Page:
The opinions expressed in entries in the LC Blog are those of the author, not of Lawyers Club of San Diego.

Lawyers Club Blog

Posted by: Shelly Skinner on Oct 12, 2020
In the midst of a global health pandemic, lawyers can play a critical role in improving people’s health. Specifically, by getting involved with a medical-legal partnership, lawyers can become part of a patient’s health care team and assist with resolving legal matters that directly impact the patient’s well-being. That work is particularly important now, as vulnerable populations grapple with seemingly insurmountable hardships.
For example, according to a federal census survey, around 11.8 million children live in households that missed or sought a deferment for a housing payment, while roughly 3.9 million children have experienced food shortages caused by COVID-19. Indeed, millions of American families have experienced a decline in the conditions in which they live, work, learn, and play, and research shows that 60% of an individual’s health is determined by these social determinants of health. One effective mechanism for improving a household’s social determinants of health is a medical-legal partnership (MLP).



As stated above, an MLP integrates lawyers into a patient’s health care team. MLP lawyers are generally situated in a health care center, where they meet with patients who have been referred by medical staff, including social workers. Some health organizations directly employ MLP lawyers, but the majority partner with legal services agencies or law school clinics. Thus, one way for attorneys to get involved is to perform pro bono work through an organization that is partnered with an MLP.



Lawyers who are employed by MLPs train health care providers to spot issues that could benefit from legal assistance, such as housing insecurity; wrongful denial of government income supports, health insurance, or food assistance; and family violence. The MLP lawyer then helps resolve those matters or refers the patient to a pro bono attorney. Addressing the underlying legal issue can directly improve a patient’s health outcomes. For example, a patient suffering from asthma, who was doing everything recommended by their doctor but experiencing no improvement in their health, may finally find their breathing difficulties alleviated once a lawyer has taken legal measures to have the patient’s landlord fix mold issues. In addition, due to the economic toll of the pandemic, MLP lawyers will likely play a key role in helping households that are impacted by the eviction crisis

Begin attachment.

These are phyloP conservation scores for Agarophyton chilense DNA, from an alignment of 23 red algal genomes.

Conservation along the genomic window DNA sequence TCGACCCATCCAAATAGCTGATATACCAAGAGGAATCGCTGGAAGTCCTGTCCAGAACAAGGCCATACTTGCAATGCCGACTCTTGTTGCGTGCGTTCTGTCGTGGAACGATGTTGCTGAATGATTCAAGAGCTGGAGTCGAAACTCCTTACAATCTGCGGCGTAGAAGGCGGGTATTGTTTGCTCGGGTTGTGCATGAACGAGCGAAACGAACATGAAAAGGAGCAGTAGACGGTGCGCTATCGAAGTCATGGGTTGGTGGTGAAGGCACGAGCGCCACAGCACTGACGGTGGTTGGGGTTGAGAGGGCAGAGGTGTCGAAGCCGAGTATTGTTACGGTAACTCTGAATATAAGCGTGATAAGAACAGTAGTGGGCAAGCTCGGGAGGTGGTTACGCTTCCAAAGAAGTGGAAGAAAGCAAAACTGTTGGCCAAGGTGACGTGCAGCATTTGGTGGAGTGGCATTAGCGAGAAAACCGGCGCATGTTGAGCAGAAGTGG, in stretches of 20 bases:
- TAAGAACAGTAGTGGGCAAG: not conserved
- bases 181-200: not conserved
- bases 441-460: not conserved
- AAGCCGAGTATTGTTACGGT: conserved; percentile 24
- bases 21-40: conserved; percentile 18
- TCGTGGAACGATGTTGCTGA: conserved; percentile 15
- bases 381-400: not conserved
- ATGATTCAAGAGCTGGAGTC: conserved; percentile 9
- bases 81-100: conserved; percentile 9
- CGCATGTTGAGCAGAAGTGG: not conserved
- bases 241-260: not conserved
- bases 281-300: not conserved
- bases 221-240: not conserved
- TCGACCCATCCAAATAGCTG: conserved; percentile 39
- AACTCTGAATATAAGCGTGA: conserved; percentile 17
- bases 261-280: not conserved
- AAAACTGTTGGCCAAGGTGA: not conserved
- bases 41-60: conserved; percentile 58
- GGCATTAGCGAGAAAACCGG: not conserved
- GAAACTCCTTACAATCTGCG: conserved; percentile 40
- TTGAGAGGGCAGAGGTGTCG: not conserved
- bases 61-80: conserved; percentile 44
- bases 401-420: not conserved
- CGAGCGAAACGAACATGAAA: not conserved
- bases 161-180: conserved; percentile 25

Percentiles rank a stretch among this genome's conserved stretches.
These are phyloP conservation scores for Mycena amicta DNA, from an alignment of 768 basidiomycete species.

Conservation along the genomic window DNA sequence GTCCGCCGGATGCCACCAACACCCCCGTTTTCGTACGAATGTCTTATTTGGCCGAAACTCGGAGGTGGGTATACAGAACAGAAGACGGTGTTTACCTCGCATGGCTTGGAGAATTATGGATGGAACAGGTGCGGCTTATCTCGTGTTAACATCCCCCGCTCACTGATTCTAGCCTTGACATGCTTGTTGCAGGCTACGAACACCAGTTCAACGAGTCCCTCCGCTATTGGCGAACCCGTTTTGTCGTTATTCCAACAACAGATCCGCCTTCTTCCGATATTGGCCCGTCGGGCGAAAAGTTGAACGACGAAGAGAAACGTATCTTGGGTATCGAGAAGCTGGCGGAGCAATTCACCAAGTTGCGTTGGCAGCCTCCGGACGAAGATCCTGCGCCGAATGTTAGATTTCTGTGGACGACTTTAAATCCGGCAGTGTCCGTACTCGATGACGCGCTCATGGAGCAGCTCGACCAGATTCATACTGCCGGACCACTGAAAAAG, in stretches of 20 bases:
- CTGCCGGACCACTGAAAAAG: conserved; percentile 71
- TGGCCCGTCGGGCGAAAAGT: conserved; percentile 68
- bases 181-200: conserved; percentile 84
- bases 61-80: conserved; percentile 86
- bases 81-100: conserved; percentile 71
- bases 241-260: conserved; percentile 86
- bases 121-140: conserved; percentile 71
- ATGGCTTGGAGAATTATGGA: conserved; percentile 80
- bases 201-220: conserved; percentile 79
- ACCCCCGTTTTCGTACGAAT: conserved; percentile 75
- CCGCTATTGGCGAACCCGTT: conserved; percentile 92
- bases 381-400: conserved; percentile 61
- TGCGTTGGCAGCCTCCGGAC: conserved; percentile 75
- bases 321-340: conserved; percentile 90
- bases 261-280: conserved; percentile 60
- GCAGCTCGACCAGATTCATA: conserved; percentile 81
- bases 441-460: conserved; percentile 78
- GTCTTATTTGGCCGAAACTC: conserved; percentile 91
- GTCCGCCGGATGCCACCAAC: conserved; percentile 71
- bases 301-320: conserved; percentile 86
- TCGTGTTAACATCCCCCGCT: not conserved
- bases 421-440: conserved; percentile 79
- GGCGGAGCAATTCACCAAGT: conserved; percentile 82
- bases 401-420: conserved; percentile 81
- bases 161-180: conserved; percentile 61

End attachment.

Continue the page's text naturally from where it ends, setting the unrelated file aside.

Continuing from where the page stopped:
Beyond providing families with direct legal services, many MLP lawyers consult with medical staff about systemic barriers to care and use their expertise to advance policies that lead to safer and healthier environments. Thus, the benefits of MLPs can extend far beyond individual patients and can improve the social determinants of health for entire populations. Improving or eliminating the conditions that lead to poor health outcomes can prevent healthy individuals from becoming patients. 
Clinicians have reported better patient health outcomes and greater compliance with medical treatment due to MLP services. Over the last decade, the American Medical Association Board of Trustees, the American Academy of Pediatrics, and the American Bar Association have issued reports or resolutions encouraging participation in medical-legal partnership activities. As their positive impact on both patients and health care workers is increasingly acknowledged, MLPs have taken root at health care facilities across the country. In fact, the National Center for Medical-Legal Partnership counts over 400 MLPs that are currently operating in the U.S
With more than 5.13 million United States households currently at or below 125% of the federal poverty guidelines, Legal Services Corporation president Ronald S. Flagg stated that the health and economic crises have expanded the justice gap into a “justice canyon.” MLPs can help increase households’ access to justice while improving their well-being. As the world contends with a deadly pandemic, now is the time to bolster health care teams through MLPs. Lawyers are of critical import.

Shelly Skinner was as a federal attorney for 12 years, working on traditional labor law cases and ethics issues; now, she is focused on increasing access to justice and establishing a medical-legal partnership in San Diego.